Blogs - Student Conferences - Colorado
May 23, 2010
Session 1 | Day 8
Hello to all from Summit Ministries! As a "first year" student, I have been introduced to and learning a TON about (if you've been reading this blog you may have guessed...) worldviews! Even with the usual six lectures per day, we students are having fun quizzing each other on the six worldviews as well as recognizing and implementing our knowledge:
"Why did you put pepper in my cereal???"
"Because you put pepper in HIS cereal- I was only applying socialism!"
"Well who are you then? Lenin???"
All in a good days' fun at The Summit. ☺
However today (Sunday) we did not have six lectures and in fact have spent most of the day in blissful unproductiveness. Two groups of students did not tak advantage of the one opportunity in the whole two weeks to sleep in and decided to wake up MUCH earlier than usually required (I was not included in either group!). About 30 of the students went white-water rafting (waking at 5:30AM to spend the day in the absolutely freezing water), and many more went to climb Pikes Peak (leaving by 6:30AM to hike for approximately 7-8hrs). To the credit of their sanity, I have heard from several people from both groups that they enjoyed their time immensely. I elected to sleep in (until 7:45), eat breakfast, sing and play worship songs, sleep some more, text friends, and eat lunch before I did anything outdoors or extensively strenuous. Then, it was off to The Incline for me. I have heard several facts about "The Incline," none of which I can verify in any way shape or form:
Fact #0 (because I added it after all the others)- "The Incline" is a stairway that goes 0.9mi up the face of a mountain.
Fact #1- "The Incline" was once a Cog Railway (whose name I do not know) up the mountain.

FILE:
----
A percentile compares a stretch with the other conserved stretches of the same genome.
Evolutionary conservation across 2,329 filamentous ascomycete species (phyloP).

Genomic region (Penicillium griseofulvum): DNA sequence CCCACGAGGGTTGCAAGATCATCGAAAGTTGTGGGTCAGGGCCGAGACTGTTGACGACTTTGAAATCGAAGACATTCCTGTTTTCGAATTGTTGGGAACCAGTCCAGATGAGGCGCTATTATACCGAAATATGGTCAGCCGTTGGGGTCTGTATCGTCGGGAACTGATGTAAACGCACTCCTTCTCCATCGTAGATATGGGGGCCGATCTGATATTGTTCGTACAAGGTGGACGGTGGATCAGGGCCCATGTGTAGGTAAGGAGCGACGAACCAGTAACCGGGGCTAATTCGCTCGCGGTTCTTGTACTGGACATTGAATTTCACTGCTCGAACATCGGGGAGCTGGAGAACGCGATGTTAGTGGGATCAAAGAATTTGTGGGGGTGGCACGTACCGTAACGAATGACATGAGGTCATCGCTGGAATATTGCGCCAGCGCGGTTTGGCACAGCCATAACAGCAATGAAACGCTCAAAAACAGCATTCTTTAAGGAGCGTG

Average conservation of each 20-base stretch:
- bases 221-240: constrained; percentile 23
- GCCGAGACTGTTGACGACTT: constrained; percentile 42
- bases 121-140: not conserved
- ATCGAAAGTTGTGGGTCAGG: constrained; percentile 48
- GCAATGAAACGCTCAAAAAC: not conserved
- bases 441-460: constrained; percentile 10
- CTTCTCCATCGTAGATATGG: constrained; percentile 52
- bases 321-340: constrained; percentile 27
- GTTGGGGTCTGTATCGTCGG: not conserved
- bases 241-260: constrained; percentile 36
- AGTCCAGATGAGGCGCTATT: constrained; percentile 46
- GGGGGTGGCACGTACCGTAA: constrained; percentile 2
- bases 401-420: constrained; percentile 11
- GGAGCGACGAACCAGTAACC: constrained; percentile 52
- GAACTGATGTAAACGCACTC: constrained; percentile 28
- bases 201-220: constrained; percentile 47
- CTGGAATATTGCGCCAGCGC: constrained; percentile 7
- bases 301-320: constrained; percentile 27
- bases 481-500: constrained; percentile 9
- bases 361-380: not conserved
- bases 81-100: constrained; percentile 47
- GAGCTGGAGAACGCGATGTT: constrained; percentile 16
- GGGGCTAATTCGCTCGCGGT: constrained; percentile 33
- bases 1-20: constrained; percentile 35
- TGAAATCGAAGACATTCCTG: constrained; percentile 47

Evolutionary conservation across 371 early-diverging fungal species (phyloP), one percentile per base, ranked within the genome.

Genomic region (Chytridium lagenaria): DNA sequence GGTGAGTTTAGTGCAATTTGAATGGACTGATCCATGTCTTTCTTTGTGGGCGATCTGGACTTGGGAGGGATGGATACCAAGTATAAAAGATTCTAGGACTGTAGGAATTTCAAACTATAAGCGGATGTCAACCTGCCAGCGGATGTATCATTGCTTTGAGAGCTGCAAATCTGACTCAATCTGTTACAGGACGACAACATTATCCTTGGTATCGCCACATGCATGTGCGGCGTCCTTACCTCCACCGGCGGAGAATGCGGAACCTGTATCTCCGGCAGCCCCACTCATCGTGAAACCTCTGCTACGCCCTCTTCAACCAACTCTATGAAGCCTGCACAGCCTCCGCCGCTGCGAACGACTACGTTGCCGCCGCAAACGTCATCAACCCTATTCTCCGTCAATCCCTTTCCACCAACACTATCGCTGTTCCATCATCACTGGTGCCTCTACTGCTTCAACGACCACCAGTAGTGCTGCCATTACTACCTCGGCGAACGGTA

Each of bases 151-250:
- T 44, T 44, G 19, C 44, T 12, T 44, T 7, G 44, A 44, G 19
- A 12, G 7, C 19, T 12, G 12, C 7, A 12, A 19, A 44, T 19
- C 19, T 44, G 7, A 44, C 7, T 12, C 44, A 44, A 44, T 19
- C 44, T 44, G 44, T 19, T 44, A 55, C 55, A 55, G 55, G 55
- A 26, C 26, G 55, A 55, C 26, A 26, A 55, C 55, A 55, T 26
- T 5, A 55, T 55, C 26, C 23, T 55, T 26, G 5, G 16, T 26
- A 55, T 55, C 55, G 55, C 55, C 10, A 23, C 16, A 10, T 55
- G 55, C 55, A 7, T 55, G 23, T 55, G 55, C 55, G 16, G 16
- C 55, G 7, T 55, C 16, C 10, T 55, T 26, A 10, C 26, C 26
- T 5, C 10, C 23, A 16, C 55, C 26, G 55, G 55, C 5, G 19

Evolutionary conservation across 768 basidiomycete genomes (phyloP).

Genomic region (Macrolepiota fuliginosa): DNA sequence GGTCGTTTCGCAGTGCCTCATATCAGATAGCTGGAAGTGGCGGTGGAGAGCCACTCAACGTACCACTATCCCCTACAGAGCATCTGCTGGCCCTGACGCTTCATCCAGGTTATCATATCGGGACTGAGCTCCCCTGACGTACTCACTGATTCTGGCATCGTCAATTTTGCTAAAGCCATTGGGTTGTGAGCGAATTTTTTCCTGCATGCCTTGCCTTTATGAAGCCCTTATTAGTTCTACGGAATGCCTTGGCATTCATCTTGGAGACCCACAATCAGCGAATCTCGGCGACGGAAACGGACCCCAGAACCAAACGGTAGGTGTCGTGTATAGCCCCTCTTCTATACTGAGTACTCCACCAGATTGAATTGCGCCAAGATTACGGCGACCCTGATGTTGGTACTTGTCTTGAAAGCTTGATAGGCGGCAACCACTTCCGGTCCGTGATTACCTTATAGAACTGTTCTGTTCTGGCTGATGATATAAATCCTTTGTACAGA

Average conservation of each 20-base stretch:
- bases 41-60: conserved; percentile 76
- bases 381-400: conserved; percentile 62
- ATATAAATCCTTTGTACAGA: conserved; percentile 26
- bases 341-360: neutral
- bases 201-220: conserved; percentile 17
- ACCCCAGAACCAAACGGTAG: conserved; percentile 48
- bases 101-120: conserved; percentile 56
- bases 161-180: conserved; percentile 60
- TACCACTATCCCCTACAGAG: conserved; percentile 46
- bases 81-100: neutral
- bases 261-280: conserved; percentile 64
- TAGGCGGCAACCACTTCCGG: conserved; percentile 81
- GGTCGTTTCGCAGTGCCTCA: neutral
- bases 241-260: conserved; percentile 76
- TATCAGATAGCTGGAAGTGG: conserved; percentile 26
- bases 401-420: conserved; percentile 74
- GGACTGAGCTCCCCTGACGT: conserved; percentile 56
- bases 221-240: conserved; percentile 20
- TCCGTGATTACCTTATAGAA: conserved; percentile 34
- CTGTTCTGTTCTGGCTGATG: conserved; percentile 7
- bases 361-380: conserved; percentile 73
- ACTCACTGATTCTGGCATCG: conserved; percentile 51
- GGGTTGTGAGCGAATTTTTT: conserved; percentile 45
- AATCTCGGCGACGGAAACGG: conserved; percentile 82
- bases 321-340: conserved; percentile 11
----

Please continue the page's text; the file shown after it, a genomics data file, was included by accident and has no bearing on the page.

Fact #2- "The Incline" railroad was somehow deemed useless as a railroad and turned into a stairway up the mountain from the railroad ties (and some very large pipe that originally ran alongside the railroad).
Fact #3- "The Incline" consists of over 5,000 steps (I started counting but lost count somewhere between 250 and 387).
Fact #4- "The Incline" has an average angle of 45 degrees, but sometimes gets as steep as 60 degrees (I would believe it!).
Are you tired yet??? Well, four of us set out slightly scared but ready to conquer the Incline! It took us 3 hours to go up, take pictures, and follow another trail down, but that could not describe our journey. Every step was difficult, and we got tired QUICKLY. At the beginning we went maybe a good 100 steps before taking a rest, but near the end we set goals that were only 20-30 steps away. This was affected by the ever-increasing difficulty of the Incline, as well as our dwindling stamina and strength as we neared the top. It was really hard: some steps were higher than others or at random distances from each other or covered with loose dirt and gravel that made it harder to have a sturdy step. But, through everything, we encouraged each other and supported one another, and it ended up being really fun- even though it was difficult.
One thing Summit has been teaching us is to see clearly what is going on around us, from the worldviews of our professors and peers, to understanding what the media is putting in front of us. The three girls and I modeled what it means to be a community of Christians as we climbed the Incline: supporting and encouraging each other through a difficult time. This is interesting because, also having just finished my freshman year at college, I am searching for a similar group of Christians with whom I will be able to be involved through my college years. It has also been interesting how many things from here at Summit have been applicable to things back home. We are given SO much knowledge and SO much information that we can use to support our Christian faith, protect our God-given rights, and reach out to the lost people around us. Even tonight, in our one and only lecture for Sunday, Dr. Noebel carefully and hilariously gave us information about higher education that we should be aware of and, if the opportunity arises, how to give that information to people who would be willing to see how our education is being specifically censored instead of expanded to the fullest extent. Every lecture has done the same thing: given us support for faith, an awareness of problems, and ways to share what we have learned. I am very glad to be part of Summit this year, and my only disappointment has been that I cannot buy every book suggested! (well, that and the fact that the videos- mostly informational- have been the last thing on the schedule for the day, when we're so tired! ☺ ) God bless, and I'll end with a prayer request: pray that the information we are learning so rapidly sinks in and won't go "in one ear and out our noses" as Dr. Noebel would say.